Dr B K Mukhopadhyay
India is rightly planning to adopt a more balanced approach at the upcoming World Trade Organization (WTO) ministerial, not taking any hard stance that can come in the way of any agreement, after being blamed of blocking a deal last year. Yes, the country has to strongly take up the issue of food security and farmers’ interest, especially after the US had very recently floated a proposal that sought to dismantle the price support and subsidies of developing countries — but would not want to be seen as an obstructionist.
Incidentally, it may be mentioned here that India had refused to be party to the WTO’s trade facilitation agreement last year till a permanent solution for its food security issues was found, leading to an stalemate that was broken only after US President and India’s Prime Minister took up the case.
Whatever it is, the roles and responsibilities of the WTO should not be lost sight of. In the fast changing global economic and commercial scene flows, a number of questions centering around WTO comes up as the expectation level has been going up especially keeping in view the fact that the WTO is not an agreement but an Institution where 163 members take part in doing the right things that are beneficial for the global trade flows and thus the global economy.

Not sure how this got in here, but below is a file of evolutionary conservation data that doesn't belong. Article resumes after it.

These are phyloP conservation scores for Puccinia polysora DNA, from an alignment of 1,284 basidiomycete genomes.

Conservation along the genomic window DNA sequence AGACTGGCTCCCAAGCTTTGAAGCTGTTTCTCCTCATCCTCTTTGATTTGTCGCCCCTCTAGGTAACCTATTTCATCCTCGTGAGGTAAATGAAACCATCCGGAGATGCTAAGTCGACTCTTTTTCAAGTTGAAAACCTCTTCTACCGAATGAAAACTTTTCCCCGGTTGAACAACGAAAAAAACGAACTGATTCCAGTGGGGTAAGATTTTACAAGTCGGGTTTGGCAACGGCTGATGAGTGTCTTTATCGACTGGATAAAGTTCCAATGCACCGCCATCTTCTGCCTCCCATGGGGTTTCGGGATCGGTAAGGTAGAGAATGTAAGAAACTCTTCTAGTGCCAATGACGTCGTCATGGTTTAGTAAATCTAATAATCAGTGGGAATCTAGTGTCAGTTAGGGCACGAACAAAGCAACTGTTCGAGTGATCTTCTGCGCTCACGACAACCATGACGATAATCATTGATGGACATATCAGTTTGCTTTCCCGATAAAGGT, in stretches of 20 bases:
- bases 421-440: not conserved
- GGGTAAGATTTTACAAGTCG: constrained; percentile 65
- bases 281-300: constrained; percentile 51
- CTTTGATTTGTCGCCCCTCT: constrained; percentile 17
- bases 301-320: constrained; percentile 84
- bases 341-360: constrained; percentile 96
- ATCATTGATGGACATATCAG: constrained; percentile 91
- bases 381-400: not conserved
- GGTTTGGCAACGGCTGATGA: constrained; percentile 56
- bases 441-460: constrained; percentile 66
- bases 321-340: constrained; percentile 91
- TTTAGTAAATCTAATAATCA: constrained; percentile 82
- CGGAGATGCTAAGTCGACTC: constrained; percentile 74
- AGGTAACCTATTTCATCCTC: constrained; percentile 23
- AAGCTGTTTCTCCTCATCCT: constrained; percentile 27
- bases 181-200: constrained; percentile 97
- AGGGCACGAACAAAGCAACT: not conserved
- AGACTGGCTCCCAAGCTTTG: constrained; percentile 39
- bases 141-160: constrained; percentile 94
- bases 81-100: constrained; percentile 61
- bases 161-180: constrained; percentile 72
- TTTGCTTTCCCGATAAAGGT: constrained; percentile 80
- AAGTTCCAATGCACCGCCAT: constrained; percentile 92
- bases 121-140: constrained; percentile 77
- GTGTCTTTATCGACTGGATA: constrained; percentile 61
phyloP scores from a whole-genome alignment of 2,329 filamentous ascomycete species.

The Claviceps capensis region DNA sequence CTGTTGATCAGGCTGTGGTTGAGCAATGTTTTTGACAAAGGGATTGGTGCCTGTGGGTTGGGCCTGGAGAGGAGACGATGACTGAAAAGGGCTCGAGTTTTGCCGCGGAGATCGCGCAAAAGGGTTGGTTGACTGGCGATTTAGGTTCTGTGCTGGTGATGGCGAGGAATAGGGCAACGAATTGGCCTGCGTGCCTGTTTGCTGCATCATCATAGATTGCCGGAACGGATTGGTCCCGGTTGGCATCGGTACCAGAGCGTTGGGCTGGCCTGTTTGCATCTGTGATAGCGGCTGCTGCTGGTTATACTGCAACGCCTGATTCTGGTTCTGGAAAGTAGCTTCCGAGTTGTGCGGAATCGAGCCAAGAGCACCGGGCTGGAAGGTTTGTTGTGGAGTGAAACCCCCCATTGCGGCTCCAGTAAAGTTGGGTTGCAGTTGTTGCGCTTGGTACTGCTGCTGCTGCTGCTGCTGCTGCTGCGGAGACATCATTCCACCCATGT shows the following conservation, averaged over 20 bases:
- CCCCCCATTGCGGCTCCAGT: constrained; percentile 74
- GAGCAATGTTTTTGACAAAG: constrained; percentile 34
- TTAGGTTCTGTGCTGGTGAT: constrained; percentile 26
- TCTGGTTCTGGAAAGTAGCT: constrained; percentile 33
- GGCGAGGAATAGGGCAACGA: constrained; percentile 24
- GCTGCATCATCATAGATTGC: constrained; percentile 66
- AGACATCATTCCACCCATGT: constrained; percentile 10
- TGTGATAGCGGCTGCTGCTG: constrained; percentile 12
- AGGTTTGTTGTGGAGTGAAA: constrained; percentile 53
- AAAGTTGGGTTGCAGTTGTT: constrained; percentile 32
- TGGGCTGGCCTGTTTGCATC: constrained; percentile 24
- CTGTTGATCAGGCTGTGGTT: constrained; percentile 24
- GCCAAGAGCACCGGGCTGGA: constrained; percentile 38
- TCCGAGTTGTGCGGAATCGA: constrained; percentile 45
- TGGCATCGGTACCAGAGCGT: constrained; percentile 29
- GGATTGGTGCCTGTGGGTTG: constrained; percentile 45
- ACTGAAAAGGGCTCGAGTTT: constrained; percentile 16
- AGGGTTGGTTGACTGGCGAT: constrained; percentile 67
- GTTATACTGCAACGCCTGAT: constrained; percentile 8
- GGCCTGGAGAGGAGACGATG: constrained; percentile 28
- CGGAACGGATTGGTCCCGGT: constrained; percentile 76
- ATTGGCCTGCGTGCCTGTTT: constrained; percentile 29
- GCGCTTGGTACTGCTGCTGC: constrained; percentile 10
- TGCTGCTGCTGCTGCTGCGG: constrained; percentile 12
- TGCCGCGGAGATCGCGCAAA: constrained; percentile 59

The very pertinent question that comes up at this junction is: Will the WTO formula to ease cross-border-trade norms boost developing economies?
According to the World Trade Organization’s (WTO) World Trade Report 2015, facilitating cross-border trade by simplifying and ratiolizing trade-related procedures could bring down time to import by one and a half days and time to export by two days. Governce reforms can save 37 percent time spent to import while automation can cut down 30 percent time. The average trade cost reduction for all goods could be 14.3 percent, with the decrease in the case of manufactured goods being 18 percent and in agricultural goods 10.4 percent.